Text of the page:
Children are our future, in every sense of the word. But what might that future be like, and how might it shape the lives of young people? Thanks to COVID and numerous other social, ecological, and technological shifts taking place right now, the future of childhood is evolving.
So what happens when three leading female futurists come together to envision what the children of the future could be like or what world they might inhabit? The result is this article, that shares creative and thought-provoking profiles of five kids from the future.
1. Solarpunk Kid
“One of the five kids of the future is called Solarpunk kid. Solarpunk is a sustainability philosophy and lifestyle. It has an edgy fashion and design aesthetic reminiscent of steampunk. While steampunk glorified the Industrial Revolution, Solarpunk is all about the clean, green future,” said Alexandra Whittington, futurist at Partners in Foresight.
Solarpunk is centered around sustainability. For Whittington, the Solarpunk kid of 2030 would be very inspired by technologies like biomimicry, AI, cryptocurrency, and 3D printing because those technologies create abundance. Their parents might have been early adopters of Bitcoin, EVs and smart homes, so they learned early in a very personal way that technology benefits humanity.
“A Solarpunk kid might hold a major life’s ambition like making the world’s first net-zero landfill or inventing new methods of growing sustainable crops. They carry a sense of curious optimism, mad STEM skills, and a creative urge to tinker. They develop interesting life hacks that they teach their friends, such as how to profit by selling excess kinetic energy from your backpack to the grid and what to wear for your upcoming psilocybin trip,” she added.
Overall this kid is someone who considers themselves responsible to future generations. As such, they view human potential as our most valuable resource. They treat this responsibility as sacrosanct and use it as a motive for making up inventions, brainstorming new ideas, and leading new technological revolutions into a positive future.
2. Existential Kid
Existential kid is probably the least surprising young person from the future. By the time they reach their 10th birthday, Existential kid has lived through numerous disasters resulting from anthropogenic impacts on the planet. They may have moved house several times as various ecosystems grew unlivable due to droughts or famines, for example. Power outages and telecommunications service disruptions are a regular part of their lives. Existential kid is expected to tolerate a lot of uncertainty.
“They have a survivalist mentality that translates into a thirst for knowledge about the outdoors, weather, the animal world, and risk. They like camping, content about wilderness, prepping, disaster readiness, and current events. Existentialist kid is not a carefree young person. They share a lot of worries with their parents, who usually don’t try to sugarcoat the truth,” highlighted Whittington.
She continues, “Existential kid is constantly waiting for the other shoe to drop: nuclear war, electromagnetic pulse (EMP), AI singularity, climate collapse, and superbugs are just some of the things they’re concerned about the possibility of happening in their lifetime. They keep tabs on different data and media to monitor situations around existential risks facing the human species. They might like to study science, journalism, communication, psychology, technology, and history—subjects that can give rhyme or reason to the unpredictability of life.”
Whittington foresees child development experts and teachers encountering an Existential kid might be concerned about anxiety, paranoia, agoraphobia, antisocial disorders, and unusual phobias. Their parents might have to support them in finding healthy hobbies and interests that balance their fears.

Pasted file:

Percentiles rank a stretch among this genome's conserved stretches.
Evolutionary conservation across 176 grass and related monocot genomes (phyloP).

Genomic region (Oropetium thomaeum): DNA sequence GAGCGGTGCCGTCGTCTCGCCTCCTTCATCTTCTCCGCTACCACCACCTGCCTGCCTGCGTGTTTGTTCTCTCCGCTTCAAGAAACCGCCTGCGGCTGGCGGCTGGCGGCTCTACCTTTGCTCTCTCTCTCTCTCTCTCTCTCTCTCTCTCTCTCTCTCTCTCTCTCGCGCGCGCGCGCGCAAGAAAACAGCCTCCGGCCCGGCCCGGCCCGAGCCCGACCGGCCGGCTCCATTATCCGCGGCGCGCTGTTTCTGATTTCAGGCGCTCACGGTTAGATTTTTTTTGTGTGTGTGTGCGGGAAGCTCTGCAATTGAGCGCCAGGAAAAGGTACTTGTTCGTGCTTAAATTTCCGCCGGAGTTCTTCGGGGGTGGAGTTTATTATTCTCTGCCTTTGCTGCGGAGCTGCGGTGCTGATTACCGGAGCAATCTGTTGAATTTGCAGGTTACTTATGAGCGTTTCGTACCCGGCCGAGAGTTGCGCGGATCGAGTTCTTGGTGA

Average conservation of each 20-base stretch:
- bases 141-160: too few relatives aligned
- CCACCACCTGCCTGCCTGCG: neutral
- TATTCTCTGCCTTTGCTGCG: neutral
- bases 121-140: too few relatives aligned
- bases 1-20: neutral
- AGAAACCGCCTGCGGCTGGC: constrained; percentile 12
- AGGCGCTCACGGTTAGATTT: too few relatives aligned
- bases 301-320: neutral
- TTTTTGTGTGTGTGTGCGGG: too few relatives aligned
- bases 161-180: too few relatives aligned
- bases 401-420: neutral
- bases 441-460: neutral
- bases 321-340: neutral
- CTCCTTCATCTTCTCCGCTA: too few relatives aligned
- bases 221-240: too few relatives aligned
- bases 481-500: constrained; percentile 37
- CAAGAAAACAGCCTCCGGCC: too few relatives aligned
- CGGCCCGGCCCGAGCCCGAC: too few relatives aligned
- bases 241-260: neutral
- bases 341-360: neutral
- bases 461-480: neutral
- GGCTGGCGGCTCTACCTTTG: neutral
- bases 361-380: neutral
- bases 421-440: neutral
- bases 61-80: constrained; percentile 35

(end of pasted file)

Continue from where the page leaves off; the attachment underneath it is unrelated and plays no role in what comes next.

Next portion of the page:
By the 2030’s, being an Existential kid could become a common, but worrisome, cry for help. Some adults may push ‘resilience’ while others applaud young people’s practical realism. The Existential kid always has the upper hand, though, because adults can’t deny the anxious Zeitgeist of the times.”
3. Designer Baby Kid
By 2030, it’s possible that there will be living humans that we would call Designer Babies. This is a child whose parents utilized genetic engineering with CRISPR or some other exponential technology to select their specific features and characteristics. They’d be the youngest of the five kids from the future—probably literal babies in 2030.
For Whittington, some Designer Babies might have been engineered to avoid inheritable disease or as a prophylactic to future illnesses, like HIV or cancer. Some babies might have a gene hack that makes them immune to mosquito bites, for example, thus naturally Malaria-resistant. Others might just be super attractive or have enhanced brains.
“As a small slice of the population, Designer Baby kids feel as different as they are genetically unique. Their lives are rather celebrated, since their parents tend to be wealthy and connected. They might be famous. A Designer Baby kid is often a prodigy of some kind, depending on the genes the parents select. They are not ‘regular kids,” she added.
For Joana Lenkova, strategist and futurist, author of the upcoming interactive foresight book “Choose Your Own Future”, Designer Baby kids could be our modern day superheroes.
“They might be Galaxy explorers, likely the first “solar citizens” genetically protected from the effects of anti-gravity and radioactive waves. Some can last longer in Space, others underwater. They could bring new knowledge about curious subjects we have dreamt of learning about, secrets we have been longing to discover, thus raising the overall level of human intelligence,” Lenkova adds.
By law, a Designer Baby kid won’t be able to have more than one “superpower” and physical strength would be limited to human levels to avoid the dangers of superior physical power. But these healthier kids would defy ageing and live healthier lives much longer. They would be respected but also slightly feared. They wouldn’t often befriend the “regular” kids and would form a sort of “elite”.
“However, they could help the human race adapt to changing living conditions on Earth, or even populate other planets. Accelerated evolution through genetic engineering,” Lenkova says.
4. The Digikid